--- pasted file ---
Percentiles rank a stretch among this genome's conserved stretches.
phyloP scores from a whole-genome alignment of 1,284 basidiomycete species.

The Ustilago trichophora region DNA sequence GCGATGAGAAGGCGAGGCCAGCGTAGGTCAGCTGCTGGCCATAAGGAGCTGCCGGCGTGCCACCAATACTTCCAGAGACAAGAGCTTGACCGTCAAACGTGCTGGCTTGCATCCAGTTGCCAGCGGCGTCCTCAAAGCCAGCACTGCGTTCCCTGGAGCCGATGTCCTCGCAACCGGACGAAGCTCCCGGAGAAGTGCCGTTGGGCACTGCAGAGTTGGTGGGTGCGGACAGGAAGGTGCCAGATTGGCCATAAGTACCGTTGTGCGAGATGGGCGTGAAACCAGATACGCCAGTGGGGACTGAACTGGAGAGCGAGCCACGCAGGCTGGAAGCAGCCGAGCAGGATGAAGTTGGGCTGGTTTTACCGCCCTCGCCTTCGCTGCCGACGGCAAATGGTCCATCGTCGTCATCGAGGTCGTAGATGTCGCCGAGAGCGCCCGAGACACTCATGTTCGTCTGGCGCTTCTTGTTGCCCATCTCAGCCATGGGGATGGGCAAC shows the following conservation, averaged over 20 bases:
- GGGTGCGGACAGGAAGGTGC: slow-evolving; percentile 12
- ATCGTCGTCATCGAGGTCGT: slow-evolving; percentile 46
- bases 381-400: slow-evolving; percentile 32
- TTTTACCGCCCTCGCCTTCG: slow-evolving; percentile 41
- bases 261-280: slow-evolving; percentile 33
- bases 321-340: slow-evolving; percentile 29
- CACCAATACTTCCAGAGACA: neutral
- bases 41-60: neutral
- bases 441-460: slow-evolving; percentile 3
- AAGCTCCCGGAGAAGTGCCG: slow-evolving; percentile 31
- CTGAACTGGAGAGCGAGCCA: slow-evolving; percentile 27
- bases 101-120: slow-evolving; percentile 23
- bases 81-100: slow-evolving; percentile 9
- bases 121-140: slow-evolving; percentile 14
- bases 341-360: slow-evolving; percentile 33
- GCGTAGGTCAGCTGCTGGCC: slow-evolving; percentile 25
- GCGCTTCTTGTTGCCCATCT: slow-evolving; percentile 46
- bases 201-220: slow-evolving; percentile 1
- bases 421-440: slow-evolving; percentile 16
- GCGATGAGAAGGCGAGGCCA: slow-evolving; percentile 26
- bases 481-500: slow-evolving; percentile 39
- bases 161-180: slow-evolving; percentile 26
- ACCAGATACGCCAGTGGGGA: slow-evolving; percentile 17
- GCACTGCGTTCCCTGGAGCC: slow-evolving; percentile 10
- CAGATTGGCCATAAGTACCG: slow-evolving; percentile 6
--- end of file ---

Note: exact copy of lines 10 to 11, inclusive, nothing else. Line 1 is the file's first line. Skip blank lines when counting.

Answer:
- CACCAATACTTCCAGAGACA: neutral
- bases 41-60: neutral